It’s been more than 30 years since the first incarnation of People Express Airlines – also known as PEOPLExpress – took to the skies before ultimately crashing in a haze of debt, but a new group of entrepreneurs is ready to try again.
New No-Frills Airline
Assuming all goes well, the ultimate low-cost carrier will return with the same brand and the same no-frills philosophy.
The announcement about the return of People Express was made out of Newport News Williamsburg International Airport (PHF) which would serve as headquarters for the new start-up – that is, if it gets off the ground. Initial plans call for service to Pittsburgh, Newark and West Palm Beach.
Hurdles Face New People Express
There are plenty of hurdles for the reincarnated carrier including regulatory approval from the U.S. government, and as the Associated Press notes, “It still needs to secure financing.”
Airfare analyst Rick Seaney notes that with oil hovering around $100 a barrel, the matter of financing is hardly a trivial one, and added “I am all for new start-ups giving it a go – but unfortunately, the economic climate is more conducive to mergers and bankruptcies than hatching vibrant low-cost carriers.”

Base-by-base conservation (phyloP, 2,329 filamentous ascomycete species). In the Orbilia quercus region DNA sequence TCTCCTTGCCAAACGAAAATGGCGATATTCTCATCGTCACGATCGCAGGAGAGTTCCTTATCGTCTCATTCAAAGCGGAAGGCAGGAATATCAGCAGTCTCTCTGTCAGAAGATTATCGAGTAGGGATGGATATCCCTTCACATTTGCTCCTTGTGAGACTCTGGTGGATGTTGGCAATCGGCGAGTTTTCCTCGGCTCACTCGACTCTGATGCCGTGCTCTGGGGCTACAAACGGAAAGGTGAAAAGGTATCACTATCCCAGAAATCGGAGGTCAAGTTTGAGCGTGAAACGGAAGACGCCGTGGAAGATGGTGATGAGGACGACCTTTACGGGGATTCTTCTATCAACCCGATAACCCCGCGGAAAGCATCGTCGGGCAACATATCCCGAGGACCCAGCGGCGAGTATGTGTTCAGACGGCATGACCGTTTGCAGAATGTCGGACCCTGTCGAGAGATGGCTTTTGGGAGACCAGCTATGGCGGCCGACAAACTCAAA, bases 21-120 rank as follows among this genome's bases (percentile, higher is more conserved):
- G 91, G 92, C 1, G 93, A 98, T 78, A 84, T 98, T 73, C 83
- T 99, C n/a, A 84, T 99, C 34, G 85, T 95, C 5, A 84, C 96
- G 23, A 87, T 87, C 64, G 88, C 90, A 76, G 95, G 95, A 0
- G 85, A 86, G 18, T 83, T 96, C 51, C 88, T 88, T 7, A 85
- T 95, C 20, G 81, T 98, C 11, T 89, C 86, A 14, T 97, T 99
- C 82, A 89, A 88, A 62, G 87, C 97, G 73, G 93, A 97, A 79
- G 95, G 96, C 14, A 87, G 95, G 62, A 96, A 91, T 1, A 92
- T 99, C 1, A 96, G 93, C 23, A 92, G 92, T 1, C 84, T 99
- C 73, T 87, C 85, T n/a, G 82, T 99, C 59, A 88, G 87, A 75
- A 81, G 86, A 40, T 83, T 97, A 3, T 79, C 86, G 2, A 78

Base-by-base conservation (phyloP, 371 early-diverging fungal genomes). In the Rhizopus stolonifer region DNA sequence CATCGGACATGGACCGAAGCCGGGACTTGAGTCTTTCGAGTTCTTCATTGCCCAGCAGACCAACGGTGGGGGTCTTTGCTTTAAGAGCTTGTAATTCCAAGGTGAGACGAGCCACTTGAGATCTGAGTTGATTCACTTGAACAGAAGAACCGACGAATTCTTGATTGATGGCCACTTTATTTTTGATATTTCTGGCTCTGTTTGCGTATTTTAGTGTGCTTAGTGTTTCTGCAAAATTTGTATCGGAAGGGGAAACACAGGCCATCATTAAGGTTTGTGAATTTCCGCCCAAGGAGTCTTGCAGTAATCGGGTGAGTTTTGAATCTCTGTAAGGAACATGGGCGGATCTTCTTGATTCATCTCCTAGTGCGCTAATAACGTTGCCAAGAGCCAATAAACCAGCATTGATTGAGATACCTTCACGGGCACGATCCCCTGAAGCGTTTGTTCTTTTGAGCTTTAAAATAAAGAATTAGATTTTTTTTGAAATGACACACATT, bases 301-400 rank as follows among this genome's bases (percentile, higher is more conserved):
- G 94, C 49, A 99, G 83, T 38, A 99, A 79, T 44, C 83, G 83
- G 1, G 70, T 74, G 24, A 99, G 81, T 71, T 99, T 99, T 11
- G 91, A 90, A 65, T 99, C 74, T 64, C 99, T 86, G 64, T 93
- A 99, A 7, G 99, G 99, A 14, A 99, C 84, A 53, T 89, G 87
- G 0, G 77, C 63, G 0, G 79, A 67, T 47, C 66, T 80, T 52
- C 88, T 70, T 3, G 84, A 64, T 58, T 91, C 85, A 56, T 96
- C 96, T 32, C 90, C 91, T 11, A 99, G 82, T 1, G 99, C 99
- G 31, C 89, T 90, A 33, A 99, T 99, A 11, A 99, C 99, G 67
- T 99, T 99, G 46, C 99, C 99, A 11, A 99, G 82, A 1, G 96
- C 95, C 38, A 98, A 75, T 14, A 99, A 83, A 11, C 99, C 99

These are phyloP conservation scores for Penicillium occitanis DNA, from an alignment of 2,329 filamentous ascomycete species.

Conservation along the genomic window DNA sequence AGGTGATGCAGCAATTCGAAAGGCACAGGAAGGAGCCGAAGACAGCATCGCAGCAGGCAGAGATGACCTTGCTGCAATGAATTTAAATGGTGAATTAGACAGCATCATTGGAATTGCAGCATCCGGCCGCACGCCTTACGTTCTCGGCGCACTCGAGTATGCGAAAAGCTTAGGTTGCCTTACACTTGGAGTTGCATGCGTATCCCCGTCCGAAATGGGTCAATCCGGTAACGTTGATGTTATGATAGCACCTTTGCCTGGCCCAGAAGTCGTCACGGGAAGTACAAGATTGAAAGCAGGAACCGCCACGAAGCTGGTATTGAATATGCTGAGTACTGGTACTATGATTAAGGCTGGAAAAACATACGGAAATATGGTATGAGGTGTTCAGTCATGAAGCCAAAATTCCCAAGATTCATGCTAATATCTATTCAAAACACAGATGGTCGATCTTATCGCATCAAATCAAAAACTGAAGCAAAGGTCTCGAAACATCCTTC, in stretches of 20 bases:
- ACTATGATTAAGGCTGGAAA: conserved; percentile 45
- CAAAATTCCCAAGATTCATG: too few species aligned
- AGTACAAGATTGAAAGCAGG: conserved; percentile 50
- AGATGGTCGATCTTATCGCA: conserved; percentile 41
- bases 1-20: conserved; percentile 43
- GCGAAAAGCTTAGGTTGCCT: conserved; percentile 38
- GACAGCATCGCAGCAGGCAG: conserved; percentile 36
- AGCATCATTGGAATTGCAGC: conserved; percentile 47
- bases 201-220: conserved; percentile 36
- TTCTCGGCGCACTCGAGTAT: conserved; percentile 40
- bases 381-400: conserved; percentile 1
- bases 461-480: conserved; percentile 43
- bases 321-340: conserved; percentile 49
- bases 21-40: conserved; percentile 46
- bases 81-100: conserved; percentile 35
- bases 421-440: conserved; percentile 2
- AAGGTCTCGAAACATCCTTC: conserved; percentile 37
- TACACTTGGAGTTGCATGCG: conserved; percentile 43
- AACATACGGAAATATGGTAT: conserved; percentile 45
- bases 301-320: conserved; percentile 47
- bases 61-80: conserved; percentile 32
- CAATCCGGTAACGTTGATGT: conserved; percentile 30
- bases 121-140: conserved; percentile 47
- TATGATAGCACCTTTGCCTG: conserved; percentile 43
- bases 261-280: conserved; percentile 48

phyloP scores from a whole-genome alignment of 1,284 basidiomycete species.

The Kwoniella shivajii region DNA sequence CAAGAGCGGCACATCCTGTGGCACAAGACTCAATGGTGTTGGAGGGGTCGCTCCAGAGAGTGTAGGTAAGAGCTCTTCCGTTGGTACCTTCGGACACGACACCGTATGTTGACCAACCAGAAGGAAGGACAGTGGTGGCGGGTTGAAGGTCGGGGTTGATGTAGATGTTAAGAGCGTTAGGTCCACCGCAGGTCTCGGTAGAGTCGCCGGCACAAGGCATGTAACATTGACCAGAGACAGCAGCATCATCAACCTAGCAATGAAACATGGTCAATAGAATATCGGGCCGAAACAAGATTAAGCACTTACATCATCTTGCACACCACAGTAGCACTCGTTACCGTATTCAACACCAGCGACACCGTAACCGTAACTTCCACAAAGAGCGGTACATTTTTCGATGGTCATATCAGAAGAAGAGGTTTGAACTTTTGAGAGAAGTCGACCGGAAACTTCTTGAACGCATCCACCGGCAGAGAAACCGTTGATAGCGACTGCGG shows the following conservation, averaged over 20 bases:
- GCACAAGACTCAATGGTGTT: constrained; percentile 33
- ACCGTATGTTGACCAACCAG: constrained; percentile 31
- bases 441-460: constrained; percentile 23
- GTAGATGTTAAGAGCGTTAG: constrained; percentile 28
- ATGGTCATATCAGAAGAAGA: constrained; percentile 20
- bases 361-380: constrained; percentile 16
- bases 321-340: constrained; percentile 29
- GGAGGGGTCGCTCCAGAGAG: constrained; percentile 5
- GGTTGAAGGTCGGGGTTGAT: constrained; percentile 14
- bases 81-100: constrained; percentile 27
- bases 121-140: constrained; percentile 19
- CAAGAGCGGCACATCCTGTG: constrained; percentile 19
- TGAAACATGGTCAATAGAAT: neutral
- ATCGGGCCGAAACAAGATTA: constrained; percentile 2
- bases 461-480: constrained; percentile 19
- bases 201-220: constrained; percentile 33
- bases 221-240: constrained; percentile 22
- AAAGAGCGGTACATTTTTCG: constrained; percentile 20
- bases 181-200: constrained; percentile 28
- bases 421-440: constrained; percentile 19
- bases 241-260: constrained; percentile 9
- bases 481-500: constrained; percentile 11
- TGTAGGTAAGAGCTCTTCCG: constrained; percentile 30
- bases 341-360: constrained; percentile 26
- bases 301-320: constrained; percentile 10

The Original No-Frills Airline
The original People Express only flew from 1981 to 1987 but is remembered fondly by many for its bare-bones service and even cheaper prices including its famous $99 coast-to-coast fare.
Unlike most other airlines of the era, there were no free meals – but it was all part of the novelty according to one People Express flyer: “Meals were like a family picnic.”
Demise of the Old People Express
It took awhile, but other airlines finally gave the carrier some competition, notably American which introduced Super Saver fares in the mid-1980’s. As debts mounted, People Express was eventually taken over by Continental which is itself now being merged into United.
All Airlines Lack Frills Today
Another difficulty facing a new People Express says analyst Seaney is that in the current economic climate, “No frills is the order of the day.” Just like the original People, no U.S. airline serves meals in coach anymore and most don’t allow passengers to check bags for free.
It will be interesting to see how the new incarnation will differentiate itself, but management says it will shun hub cities to focus on “niche markets that are currently underserved or those that have lost service altogether because of industry consolidation.”